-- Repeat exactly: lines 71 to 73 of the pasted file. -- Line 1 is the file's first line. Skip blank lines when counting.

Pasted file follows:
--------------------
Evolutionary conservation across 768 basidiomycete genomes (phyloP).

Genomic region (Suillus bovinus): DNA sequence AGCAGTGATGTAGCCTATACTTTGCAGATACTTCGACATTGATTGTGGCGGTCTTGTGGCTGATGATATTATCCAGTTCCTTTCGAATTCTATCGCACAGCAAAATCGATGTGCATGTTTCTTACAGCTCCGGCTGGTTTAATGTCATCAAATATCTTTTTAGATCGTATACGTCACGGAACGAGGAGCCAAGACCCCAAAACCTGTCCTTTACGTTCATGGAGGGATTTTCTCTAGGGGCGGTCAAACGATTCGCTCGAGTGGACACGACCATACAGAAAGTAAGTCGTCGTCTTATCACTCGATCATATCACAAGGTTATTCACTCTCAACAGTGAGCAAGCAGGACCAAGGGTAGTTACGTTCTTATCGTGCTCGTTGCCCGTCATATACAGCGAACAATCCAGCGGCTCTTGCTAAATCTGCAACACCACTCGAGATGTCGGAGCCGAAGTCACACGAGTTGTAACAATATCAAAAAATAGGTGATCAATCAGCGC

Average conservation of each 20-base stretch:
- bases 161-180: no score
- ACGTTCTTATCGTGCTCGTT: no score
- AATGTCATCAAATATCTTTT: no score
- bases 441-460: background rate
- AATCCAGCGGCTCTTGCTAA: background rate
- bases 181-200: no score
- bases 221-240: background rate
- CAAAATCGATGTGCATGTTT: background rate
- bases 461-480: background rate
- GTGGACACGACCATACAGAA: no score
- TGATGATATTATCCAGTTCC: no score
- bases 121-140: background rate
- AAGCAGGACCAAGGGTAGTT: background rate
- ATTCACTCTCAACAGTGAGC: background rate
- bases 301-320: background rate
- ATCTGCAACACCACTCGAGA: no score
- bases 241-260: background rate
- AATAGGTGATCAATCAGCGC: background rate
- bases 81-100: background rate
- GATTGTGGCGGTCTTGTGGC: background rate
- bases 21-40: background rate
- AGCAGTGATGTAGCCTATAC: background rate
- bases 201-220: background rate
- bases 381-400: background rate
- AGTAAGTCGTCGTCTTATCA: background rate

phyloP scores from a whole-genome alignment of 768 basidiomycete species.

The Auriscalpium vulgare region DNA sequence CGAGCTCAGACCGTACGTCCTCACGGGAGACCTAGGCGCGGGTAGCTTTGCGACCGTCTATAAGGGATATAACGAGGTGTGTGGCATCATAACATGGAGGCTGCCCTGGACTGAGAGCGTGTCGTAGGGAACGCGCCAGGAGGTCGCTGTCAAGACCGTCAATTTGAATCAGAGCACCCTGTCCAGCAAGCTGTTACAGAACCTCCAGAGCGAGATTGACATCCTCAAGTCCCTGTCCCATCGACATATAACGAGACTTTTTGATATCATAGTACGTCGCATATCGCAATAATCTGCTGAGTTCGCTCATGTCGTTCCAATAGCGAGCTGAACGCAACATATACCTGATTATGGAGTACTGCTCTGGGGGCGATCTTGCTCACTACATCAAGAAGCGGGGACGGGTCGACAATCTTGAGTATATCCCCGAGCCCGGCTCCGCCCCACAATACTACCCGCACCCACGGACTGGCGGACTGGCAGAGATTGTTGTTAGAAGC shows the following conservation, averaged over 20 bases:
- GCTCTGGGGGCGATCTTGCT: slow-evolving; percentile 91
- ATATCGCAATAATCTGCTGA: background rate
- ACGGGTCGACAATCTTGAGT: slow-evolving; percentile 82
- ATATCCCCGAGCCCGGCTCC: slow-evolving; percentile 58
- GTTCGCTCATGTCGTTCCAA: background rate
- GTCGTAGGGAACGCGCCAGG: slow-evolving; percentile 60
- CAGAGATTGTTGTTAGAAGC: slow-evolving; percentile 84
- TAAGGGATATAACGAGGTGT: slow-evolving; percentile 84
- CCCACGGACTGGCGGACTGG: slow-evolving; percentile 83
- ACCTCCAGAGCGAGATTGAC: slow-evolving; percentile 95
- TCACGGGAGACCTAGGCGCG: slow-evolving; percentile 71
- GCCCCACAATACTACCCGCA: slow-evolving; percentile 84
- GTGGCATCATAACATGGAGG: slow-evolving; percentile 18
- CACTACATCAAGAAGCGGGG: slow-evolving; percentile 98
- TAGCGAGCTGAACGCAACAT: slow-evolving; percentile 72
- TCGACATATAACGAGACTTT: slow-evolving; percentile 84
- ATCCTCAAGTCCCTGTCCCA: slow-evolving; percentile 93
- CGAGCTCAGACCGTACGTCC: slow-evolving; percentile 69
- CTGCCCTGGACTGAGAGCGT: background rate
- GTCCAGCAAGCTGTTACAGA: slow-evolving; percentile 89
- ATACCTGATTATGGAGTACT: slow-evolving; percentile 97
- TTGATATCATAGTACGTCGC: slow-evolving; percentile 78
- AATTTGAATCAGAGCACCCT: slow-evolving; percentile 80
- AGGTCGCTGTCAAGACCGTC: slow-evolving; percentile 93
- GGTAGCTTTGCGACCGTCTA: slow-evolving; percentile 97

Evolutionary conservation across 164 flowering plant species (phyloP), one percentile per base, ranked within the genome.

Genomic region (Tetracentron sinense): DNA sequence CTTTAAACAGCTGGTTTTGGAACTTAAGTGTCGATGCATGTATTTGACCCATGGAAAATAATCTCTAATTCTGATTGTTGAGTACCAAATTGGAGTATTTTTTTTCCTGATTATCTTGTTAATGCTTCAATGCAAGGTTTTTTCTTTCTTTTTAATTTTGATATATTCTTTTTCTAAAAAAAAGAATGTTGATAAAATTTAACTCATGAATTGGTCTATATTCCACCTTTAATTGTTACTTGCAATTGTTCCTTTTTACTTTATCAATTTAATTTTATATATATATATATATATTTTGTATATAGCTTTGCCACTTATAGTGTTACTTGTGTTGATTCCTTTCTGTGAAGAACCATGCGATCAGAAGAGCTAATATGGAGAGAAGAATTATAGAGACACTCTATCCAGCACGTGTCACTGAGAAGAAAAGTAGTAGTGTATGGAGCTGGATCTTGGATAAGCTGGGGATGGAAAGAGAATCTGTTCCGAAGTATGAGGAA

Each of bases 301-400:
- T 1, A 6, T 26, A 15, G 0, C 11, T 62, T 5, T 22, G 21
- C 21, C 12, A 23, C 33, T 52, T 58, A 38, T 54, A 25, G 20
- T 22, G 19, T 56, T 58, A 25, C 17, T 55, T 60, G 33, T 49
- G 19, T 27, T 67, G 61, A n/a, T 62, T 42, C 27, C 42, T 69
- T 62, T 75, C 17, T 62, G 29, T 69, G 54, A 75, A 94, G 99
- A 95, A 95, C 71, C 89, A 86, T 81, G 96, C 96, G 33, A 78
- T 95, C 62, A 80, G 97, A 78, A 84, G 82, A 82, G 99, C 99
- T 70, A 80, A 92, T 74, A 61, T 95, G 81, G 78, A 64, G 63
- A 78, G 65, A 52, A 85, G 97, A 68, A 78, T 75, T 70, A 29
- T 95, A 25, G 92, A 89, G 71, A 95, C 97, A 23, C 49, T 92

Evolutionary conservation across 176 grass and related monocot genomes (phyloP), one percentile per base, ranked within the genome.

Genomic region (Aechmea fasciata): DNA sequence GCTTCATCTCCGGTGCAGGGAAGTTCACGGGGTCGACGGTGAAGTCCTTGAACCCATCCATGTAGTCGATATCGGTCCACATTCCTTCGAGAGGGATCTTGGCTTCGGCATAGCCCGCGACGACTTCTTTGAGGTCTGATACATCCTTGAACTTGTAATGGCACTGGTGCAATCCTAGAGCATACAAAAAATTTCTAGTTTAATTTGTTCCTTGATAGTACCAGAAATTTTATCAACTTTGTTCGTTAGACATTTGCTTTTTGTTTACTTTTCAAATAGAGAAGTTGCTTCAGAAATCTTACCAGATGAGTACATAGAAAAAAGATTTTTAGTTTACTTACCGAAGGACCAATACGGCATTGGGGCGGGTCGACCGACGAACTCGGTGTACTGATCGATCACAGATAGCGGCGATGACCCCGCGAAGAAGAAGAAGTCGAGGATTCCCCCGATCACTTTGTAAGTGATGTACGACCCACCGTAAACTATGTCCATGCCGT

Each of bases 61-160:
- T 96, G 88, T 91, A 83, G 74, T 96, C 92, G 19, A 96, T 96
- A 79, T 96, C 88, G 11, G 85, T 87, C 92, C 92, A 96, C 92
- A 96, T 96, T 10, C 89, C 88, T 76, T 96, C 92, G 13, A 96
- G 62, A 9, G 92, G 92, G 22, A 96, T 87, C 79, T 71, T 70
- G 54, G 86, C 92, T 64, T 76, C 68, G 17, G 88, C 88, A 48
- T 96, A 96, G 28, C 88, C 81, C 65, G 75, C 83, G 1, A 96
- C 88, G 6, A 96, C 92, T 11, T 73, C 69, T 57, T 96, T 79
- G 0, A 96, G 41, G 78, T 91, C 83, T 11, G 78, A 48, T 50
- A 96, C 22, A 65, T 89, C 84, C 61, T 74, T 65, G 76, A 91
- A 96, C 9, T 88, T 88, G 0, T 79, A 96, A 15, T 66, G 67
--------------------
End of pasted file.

Each of bases 61-160:
- T 96, G 88, T 91, A 83, G 74, T 96, C 92, G 19, A 96, T 96
- A 79, T 96, C 88, G 11, G 85, T 87, C 92, C 92, A 96, C 92